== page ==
New Teachers

Disruptive Students

Fellow educators,

I am currently having issues with a disruptive student that I don't know what to do about. This student is not being rude or mean to other students or myself and I do not think it requires any level of discipline and that is why this is difficult for me.

This student loves to talk and share, which I encourage in my classroom because it gets my students thinking about the topic, but they are very good at getting off topic. So much so that I feel I am trying to pull the class in more than I am teaching. This student is very sensitive and when I have tried to talk to her about these issues she gets very defensive and lashes out or starts to say how she is worthless.

I really feel bad and don't want her to feel this way but I also can not have the rest of the students impacted because I can't reach them with the material over her. Many of the students have confessed that they feel they learn better when she is not in class.

How do I minimize this activity, while keeping her happy, so everyone can enjoy the material together?

I would appreciate any feedback, relevent to my situation or not, as to how to manage a classroom.

Thank you!!

Cameron Mackowski
Cameron Mackowski
515 Activity Points

Hello Cameron, 

The spot that you are in with this particular student is difficult. I understand that you are in a tough place because you do not want to hurt her feelings, however you have to have control of your classroom. Something that you could perhaps try, is having a classroom rule where students are only allowed to share during a lesson when their hand is raised. This way it is applied to everyone in the class and your student will not be singled out. This would be a good way for you to be abe to control the amount of conversation as well, and continue with your lessons when you need to. Another strategy in connection with this is reminding students of expectations right before teaching a lesson. You can remind your students how important it is to raise their hands, listen to others, and listen to your instruction. This way when they speak without raising their hands, or get off topic, you can politely remind them of the expectations you went over before the lesson and get them back on track. If these strategies do not work and your particular student is still having disruptions, attempt to speak to her again one on one. If she reacts poorly to speaking one on one again, it may be time to reach out to help from other staff in your school. A student should never feel worthless and this may be a sign of low self esteem caused by another source. The attention your student recieves from speaking in class may be her way of feeling cared for and important. Her poor reaction to criticism could be a sign that she might need someone to talk to and help her to work through any concerns she may be having. Look into your school's recources and see what is available for student care. I hope this message helps you out! There are a lot of strategies out there and I think it is really just trial and error to find what works for you and your kids! I wish you the best of luck and I am sure everything will clear up!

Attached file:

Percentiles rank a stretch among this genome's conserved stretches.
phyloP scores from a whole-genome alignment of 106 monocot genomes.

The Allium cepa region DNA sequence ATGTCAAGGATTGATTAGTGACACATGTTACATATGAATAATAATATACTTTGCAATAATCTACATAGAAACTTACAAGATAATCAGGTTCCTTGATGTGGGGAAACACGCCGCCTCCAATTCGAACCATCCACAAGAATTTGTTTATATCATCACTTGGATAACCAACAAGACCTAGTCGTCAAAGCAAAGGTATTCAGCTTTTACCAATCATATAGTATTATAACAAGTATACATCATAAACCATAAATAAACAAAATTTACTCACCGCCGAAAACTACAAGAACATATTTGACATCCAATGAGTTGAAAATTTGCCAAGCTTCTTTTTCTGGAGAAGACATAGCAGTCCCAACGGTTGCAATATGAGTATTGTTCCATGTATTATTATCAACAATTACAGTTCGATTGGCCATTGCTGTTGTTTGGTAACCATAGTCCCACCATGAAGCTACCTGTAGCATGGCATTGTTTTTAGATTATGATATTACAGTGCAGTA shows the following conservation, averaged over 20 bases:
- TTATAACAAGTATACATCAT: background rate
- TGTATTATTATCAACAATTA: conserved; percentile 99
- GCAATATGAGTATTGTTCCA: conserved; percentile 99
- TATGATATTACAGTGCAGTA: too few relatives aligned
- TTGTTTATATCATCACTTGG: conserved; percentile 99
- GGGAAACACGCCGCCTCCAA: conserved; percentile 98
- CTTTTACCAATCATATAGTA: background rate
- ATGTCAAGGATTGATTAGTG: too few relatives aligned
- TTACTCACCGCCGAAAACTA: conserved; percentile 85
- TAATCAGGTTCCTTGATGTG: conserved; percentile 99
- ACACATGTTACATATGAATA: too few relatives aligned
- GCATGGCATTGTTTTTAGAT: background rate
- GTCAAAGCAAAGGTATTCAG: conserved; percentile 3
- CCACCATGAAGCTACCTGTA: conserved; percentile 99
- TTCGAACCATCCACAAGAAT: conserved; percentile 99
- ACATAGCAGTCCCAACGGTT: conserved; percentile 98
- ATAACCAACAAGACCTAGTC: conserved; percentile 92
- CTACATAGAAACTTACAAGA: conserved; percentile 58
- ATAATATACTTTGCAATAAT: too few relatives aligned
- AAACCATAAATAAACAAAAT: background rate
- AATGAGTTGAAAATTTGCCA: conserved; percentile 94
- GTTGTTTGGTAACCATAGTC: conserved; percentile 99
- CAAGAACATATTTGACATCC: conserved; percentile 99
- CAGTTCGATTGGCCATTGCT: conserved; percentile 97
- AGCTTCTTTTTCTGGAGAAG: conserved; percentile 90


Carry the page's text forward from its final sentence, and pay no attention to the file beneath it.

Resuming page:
Kellie Burgess
Kellie Burgess
930 Activity Points

Thank you so much Kellie!! This is very helpful and I am going to give it a try. These are very good strategies and I am so glad that you were able to add thoughtful feedback to my issue. I look forward to working through this issue with a positive mindset and having a successful classroom in the future. I will also use this feedback to work with this student so becomes a more confident young lady and the entire learning environment improves for her and the rest of the students. 

Thank you again!!

Cameron Mackowski
Cameron Mackowski
515 Activity Points

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